Optical Character Recognition Systems
Optical character recognition (OCR) technology offers blind and visually impaired persons the capacity to scan printed text and then speak it back in synthetic speech or save it to a computer. Little technology exists to interpret graphics such as line art, photographs, and graphs into a medium easily accessible to blind and visually impaired persons. It also is not yet possible to convert handwriting, whether script or block printing, into an accessible medium.
There are three essential elements to OCR technology—scanning, recognition, and reading text. Initially, a printed document is scanned by a camera. OCR software then converts the images into recognized characters and words. The synthesizer in the OCR system then speaks the recognized text. Finally, the information is stored in an electronic form, either in a personal computer (PC) or the memory of the OCR system itself.
The recognition process takes account of the logical structure of the language. An OCR system will deduce that the word "tke" at the beginning of a sentence is a mistake and should be read as the word "the." OCR's also use a lexicon and apply spell checking techniques similar to those found in many word processors.
All OCR systems create temporary files containing the texts' characters and page layout. In some OCR's these temporary files can be converted into formats retrievable by commonly used computer software such as word processors and spreadsheet and database software. The blind or visually impaired user can access the scanned text by using adaptive technology devices that magnify the computer screen or provide speech or braille output.
Current generation OCR systems provide very good accuracy and formatting capabilities at prices that are up to ten times lower than a few years ago. If you have a PC, the price range for a PC-based OCR system is $1,300-$2,000. Self-contained OCR systems and those that come bundled with a PC are in the $4,800-$5,500 range.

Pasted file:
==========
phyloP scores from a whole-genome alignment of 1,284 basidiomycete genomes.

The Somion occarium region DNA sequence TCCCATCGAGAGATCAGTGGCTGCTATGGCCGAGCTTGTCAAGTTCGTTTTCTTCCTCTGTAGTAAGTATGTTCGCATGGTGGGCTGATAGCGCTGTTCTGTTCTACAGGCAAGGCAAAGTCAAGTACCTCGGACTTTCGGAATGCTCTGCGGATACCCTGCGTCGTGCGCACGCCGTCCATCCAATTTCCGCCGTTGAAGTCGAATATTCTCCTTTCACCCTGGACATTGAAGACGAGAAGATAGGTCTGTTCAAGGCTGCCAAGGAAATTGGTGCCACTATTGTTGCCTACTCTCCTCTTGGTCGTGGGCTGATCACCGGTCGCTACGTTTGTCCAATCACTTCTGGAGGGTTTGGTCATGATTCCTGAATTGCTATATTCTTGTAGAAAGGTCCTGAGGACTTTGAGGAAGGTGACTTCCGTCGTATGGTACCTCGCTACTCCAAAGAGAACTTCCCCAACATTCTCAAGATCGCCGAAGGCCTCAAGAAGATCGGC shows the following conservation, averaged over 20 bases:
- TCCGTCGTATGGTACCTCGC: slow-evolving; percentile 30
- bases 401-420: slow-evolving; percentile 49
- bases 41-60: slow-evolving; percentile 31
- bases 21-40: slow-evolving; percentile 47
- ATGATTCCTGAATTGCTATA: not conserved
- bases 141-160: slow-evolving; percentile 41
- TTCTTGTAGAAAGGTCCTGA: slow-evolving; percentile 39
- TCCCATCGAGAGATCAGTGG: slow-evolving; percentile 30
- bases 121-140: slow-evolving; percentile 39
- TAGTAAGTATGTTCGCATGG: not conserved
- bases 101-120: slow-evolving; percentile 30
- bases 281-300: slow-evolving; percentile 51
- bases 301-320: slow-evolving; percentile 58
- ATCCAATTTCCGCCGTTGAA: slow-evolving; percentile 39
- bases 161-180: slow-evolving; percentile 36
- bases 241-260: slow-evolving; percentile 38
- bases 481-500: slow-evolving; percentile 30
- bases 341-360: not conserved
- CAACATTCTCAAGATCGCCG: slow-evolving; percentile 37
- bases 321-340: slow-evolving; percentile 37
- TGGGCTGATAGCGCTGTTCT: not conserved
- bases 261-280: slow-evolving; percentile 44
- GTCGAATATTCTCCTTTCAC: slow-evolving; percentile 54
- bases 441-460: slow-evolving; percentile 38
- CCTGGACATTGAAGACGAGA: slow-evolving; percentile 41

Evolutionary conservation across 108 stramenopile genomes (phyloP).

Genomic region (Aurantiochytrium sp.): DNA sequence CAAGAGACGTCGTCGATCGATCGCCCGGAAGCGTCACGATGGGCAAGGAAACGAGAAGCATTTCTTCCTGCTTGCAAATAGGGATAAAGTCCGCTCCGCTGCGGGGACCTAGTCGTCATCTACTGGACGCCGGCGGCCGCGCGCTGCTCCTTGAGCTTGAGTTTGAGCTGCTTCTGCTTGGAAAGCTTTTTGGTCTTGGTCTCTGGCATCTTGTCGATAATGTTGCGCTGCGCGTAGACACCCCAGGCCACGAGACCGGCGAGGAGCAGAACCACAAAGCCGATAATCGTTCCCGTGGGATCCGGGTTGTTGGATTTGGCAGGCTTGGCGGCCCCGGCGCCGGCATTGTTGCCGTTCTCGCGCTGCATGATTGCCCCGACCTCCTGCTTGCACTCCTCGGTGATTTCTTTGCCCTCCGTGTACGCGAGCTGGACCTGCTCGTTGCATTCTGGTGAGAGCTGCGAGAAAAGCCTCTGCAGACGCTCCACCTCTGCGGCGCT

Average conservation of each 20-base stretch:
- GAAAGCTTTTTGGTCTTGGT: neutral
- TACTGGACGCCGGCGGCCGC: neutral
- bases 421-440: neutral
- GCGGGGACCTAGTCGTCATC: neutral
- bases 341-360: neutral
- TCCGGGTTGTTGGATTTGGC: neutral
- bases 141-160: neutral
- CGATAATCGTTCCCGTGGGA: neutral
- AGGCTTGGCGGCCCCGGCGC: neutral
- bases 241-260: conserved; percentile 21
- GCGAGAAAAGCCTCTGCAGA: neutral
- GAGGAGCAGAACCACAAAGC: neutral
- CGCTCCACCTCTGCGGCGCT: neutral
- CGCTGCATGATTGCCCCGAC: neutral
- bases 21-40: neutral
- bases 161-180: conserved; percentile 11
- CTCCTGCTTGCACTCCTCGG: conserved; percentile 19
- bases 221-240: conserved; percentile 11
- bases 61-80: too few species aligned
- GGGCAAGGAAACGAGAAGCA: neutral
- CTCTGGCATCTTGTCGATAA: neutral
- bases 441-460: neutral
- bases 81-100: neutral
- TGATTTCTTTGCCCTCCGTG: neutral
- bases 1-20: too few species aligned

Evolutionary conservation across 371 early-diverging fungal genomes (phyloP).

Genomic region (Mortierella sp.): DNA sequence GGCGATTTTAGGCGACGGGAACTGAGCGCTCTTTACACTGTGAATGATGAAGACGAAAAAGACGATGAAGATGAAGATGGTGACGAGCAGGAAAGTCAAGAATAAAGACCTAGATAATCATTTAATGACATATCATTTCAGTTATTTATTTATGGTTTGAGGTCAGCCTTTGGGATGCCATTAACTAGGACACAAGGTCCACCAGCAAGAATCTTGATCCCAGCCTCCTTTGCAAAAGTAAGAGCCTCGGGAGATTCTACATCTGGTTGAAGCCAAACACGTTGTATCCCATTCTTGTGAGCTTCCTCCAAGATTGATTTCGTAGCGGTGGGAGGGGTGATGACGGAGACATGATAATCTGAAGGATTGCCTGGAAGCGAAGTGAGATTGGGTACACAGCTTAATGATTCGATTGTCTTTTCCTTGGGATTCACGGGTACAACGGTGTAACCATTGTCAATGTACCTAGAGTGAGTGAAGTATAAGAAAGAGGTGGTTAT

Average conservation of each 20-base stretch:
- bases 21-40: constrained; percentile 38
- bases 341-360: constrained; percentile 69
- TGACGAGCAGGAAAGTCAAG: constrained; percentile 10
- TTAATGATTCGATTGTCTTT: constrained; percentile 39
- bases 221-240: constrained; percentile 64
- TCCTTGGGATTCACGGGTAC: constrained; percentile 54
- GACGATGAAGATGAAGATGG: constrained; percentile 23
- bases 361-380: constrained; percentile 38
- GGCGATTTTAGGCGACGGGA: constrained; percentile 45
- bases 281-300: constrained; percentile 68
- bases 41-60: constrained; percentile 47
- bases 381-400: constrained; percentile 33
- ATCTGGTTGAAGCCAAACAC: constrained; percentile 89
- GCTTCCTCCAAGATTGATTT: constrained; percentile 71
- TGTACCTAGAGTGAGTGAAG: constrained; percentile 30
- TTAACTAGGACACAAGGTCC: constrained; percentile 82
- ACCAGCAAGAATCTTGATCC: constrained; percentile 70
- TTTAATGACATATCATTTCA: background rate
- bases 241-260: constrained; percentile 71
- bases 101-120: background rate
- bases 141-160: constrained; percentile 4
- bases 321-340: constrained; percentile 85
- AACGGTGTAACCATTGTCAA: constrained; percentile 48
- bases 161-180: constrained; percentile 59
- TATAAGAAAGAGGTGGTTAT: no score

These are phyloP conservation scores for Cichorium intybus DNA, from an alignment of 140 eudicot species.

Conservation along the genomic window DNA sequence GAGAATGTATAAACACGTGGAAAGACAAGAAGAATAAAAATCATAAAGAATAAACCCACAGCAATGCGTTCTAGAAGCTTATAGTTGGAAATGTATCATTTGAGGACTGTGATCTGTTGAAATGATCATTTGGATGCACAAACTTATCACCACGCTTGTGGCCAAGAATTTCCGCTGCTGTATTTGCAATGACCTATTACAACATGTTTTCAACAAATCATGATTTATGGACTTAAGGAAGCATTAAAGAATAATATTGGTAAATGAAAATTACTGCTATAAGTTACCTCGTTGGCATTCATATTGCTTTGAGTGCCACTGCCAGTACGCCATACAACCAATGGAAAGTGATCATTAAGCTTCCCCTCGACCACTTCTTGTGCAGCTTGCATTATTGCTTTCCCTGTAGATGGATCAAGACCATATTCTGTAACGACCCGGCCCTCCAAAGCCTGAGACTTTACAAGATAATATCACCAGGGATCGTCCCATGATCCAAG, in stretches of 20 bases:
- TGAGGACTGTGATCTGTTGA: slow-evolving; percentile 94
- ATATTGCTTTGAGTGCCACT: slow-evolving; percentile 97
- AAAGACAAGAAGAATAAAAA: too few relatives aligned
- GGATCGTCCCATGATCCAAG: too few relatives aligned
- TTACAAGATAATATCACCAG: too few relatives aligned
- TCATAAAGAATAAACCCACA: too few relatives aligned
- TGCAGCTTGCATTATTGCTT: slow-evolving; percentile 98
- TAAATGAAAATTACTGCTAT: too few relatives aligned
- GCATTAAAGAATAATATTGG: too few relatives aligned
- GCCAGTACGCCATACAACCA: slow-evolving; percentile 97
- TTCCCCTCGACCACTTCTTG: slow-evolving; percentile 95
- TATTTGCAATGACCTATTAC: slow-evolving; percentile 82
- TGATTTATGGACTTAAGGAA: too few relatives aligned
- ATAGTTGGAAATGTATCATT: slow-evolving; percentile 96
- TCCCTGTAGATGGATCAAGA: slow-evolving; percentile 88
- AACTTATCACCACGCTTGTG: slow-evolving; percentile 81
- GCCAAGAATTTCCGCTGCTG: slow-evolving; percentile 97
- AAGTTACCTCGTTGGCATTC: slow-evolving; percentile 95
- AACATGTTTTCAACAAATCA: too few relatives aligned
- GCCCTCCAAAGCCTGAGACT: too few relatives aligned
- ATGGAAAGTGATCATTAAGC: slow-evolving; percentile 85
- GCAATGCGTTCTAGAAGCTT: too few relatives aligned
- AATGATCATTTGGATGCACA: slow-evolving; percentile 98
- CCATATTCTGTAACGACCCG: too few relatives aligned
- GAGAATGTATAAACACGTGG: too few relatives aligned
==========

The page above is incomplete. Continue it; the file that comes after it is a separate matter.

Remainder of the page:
Now that it is possible to choose from among several different OCR systems, other considerations have become as important as price.
Does the OCR system:
- require installation into a PC or is it a self-contained
- recognize a wide variety of typewritten and typeset documents
including books, magazines, mail order catalogs, newspapers, and bank
- maintain the layout of the original text?
- recognize columns of text with a minimum of user
- require a minimum of computer knowledge to
- come with documentation that is easy to understand and in an
- provide "online help" that can be accessed while using the
- come with ongoing technical support from the
- support different types of scanners, that is, flat-bed, sheet-fed,
hand-held, and so on?
- scan material at an efficient speed?
- handle various sizes of paper and horizontally formatted documents?
To view a short video about scanning and specialized OCR systems choose one of the following links.
- Video on scanning and specialized OCR systems in
Windows Media format
- Video on scanning and specialized OCR systems in Real Player format
To view a short video about stand-alone reading machines choose one of the following links.
on stand-alone reading machines in Windows Media
- Vide o on stand-alone reading machines in Real Player format
For more information on OCR systems, contact AFB's National Technology Program at 304-523-8651; or e-mail: firstname.lastname@example.org.